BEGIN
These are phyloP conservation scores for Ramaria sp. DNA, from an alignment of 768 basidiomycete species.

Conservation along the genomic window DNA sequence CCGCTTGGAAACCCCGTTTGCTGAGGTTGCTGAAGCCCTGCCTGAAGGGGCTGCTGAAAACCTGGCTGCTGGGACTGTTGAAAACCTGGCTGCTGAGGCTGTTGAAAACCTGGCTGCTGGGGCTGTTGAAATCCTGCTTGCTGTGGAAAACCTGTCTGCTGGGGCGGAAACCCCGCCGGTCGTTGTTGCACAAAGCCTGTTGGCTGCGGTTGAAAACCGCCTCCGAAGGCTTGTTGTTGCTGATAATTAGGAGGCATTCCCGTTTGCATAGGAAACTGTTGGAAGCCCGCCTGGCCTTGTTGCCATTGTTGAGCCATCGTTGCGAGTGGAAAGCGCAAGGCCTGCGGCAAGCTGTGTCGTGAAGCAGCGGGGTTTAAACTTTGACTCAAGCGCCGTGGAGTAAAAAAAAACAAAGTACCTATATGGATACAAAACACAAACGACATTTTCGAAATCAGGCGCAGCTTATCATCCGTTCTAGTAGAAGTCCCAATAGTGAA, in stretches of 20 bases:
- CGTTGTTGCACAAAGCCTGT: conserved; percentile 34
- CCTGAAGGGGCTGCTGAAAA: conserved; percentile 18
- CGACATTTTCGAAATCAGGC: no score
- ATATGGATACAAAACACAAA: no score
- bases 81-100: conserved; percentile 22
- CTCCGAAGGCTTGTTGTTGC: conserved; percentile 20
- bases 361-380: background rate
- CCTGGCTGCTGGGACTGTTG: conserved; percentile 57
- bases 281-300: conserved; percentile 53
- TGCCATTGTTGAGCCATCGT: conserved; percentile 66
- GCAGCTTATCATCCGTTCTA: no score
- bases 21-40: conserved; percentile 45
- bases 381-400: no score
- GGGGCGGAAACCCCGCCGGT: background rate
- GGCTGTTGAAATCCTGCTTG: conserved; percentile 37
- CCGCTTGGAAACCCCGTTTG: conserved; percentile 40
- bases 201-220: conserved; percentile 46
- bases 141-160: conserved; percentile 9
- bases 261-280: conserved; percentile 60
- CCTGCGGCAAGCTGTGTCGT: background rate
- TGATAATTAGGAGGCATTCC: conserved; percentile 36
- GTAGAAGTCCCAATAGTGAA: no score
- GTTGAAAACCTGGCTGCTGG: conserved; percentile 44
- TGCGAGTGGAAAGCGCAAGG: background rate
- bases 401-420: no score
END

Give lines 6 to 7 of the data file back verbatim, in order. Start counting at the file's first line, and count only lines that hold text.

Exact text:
- ATATGGATACAAAACACAAA: no score
- bases 81-100: conserved; percentile 22